The hon. and gallant Gentleman said the Treasury would exercise some control. May I refer him to the report of the Select Committee on National Expenditure, ordered to be printed on 24th October? That Committee made a report upon the National Service Department and in that Department there was a campaign of a very similar kind. It was called the Publicity Campaign. It was instituted on 21st February of this year. I believe it concluded in July, having lasted about four months. The War Cabinet, I understand, took the conduct of that campaign out of the hands of Mr. Neville Chamberlain, who was Director of National Service, and put it in the hands of a Parliamentary Committee acting under the direction of the right hon. Gentleman (Mr. A. Henderson). That Committee spent £107,804 in about four months on the publicity campaign. Mr. Chamber- 294 lain is no longer a member of the National Service Department, which has been completely reorganised, and the whole of that money has been wasted. They spent £54,041 on advertisements in newspapers. That is a very large sum to give to the newspapers in the form of advertisements. The Committee has a right to know whether this Committee is going to spend large, sums of money in subsidising newspapers. It spent £33,838 14s. 7d. on posters, leaflets and bill posting. It also spent a certain sum on what was called subsistence allowance, that is, paying hotel bills and travelling expenses of the speakers including Members of Parliament. Then it paid £102 2s. 1d. to political agents in Scotland, and £4,322 11s. 0d. was paid to political agents in England and Wales. Why should you pay £4,000 to political agents in England and Wales and only £100 to political agents in Scotland? The Committee which did this, which was presided over by the right hon. Gentleman (Mr. Barnes) and was composed of the Whips of the House, on both sides, admitted that the work in Scotland had been well done. Under these circumstances I think the Committee should view with a little caution an attempt to repeat an expenditure of this sort without giving any details as to what it is going to be. The hon. and gallant Gentleman said the Treasury would have some control. Let me call his attention to paragraph 56 of the Report of this Committee, which he himself has just eulogised:It would appear doubtful whether any real control over the expenditure of the Department was exercised by the Treasury.There can be no doubt that the Treasury did not exercise any control, and will not in the future exercise any control if this Vote passes in the form in which it is now. The hon. and gallant Gentleman said something about America. I do not quite see why it is necessary to set up an expensive Committee to acquaint the inhabitants of this country with the position of America and what is going on there. Americans are not too fond of being criticised, and it is quite possible that if you are going to have speakers of all calibres and all qualities, I suppose good and bad, who are to give their views as to America, you may be doing a good deal more harm than good.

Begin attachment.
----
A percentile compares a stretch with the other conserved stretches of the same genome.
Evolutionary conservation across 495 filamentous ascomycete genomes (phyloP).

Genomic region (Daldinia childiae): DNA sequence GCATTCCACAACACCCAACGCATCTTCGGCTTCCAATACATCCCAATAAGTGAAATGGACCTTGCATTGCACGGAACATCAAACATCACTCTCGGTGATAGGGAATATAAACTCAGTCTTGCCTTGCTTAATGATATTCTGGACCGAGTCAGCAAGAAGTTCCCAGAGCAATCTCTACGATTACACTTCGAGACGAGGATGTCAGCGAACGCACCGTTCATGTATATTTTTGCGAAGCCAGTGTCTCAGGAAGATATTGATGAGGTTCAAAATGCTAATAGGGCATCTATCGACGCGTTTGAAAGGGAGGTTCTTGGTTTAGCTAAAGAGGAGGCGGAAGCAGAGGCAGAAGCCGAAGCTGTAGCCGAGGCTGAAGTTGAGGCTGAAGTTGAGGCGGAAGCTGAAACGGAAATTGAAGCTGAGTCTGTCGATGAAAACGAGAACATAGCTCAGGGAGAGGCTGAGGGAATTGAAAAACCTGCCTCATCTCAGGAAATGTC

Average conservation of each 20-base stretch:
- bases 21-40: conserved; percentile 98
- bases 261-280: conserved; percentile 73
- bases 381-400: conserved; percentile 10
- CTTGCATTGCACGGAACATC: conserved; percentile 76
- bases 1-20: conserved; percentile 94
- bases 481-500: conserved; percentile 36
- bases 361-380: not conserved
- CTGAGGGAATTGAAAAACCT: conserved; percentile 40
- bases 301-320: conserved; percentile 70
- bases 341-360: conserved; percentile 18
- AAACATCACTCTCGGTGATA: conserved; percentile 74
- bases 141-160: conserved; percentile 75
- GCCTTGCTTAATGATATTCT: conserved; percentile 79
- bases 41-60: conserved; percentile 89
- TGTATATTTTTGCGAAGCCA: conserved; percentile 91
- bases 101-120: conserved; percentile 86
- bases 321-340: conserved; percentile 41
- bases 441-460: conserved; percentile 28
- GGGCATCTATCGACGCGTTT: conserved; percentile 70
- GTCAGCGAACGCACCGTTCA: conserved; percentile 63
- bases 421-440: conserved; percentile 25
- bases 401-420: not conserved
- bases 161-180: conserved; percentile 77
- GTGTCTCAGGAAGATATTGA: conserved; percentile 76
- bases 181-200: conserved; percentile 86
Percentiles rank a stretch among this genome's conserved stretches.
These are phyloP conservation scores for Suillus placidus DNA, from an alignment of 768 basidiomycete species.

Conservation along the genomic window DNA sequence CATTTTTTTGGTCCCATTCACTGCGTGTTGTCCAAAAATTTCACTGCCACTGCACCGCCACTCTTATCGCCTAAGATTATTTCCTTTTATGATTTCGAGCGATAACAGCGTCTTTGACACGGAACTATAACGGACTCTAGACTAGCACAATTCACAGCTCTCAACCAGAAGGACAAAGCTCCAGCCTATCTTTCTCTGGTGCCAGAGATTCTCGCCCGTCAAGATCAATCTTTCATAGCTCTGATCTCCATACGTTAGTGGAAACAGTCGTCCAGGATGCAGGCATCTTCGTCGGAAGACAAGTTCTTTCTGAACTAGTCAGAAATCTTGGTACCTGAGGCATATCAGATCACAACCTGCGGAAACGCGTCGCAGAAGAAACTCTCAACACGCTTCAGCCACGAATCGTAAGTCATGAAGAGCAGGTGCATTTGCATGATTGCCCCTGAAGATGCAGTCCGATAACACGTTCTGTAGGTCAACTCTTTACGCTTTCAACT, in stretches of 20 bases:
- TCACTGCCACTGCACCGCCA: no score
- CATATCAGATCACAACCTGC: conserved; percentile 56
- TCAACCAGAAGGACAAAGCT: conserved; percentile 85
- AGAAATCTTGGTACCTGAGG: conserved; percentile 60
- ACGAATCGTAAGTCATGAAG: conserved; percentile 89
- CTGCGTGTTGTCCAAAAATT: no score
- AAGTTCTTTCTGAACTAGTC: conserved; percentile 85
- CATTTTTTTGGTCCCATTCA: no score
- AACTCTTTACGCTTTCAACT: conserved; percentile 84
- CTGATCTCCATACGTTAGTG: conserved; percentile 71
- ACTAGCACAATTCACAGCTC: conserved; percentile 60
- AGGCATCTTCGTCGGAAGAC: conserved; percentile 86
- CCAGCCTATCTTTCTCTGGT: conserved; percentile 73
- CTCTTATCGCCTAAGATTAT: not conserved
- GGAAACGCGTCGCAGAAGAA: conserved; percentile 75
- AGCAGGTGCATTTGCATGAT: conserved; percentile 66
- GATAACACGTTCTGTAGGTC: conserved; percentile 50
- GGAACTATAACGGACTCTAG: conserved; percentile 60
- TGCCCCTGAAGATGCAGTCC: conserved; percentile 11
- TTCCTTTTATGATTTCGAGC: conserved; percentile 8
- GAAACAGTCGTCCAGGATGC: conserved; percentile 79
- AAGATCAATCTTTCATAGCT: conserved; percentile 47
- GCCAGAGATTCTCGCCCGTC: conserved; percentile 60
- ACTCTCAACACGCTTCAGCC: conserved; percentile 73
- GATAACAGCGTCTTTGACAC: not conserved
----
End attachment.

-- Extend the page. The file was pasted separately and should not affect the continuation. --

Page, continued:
I do not wish to say it may not be necessary to do something of this sort, but there are ninety members of the 295 Government, not including the private Secretaries, of whom there must be a good many. They cannot all be occupied, and surely it would be possible for some of them, and for some of the private Secretaries, to address meetings in various parts of the country without having an expensive Committee. I really do not see why political agents should be called in. I wish to enter a strong protest against this use of public money for political agents. To set up a Committee whenever anything is required, which immediately appoints secretaries who are paid, in many cases very high salaries, and a large number of other people who are paid, which has expensive offices, which also have to be paid for, and then to take money which is not accounted for to Parliament and distribute it amongst the various political agents, under the auspices of the Whips, is a very dangerous precedent, and one which I hope will not be followed. I do not want to prevent this, if it is necessary; but I do not believe it is necessary, because if Englishmen mean to go on with the War they will go on with it, whether any hon. Member, or any party agent, or any other speaker—good, bad, or indifferent—goes to tell them about our War aims. Moreover, I know that the publicity campaign for the National Service Department was a failure. My belief is that you cannot persuade or induce an Englishman to do a thing unless he means to do it. If he has made up his mind to do it he will do it, whether he attends a meeting or not. In politics I believe that meetings make no difference, although I suppose it is necessary to have them. There are very few occasions where a vote has been turned by a meeting, and I think the same holds good here.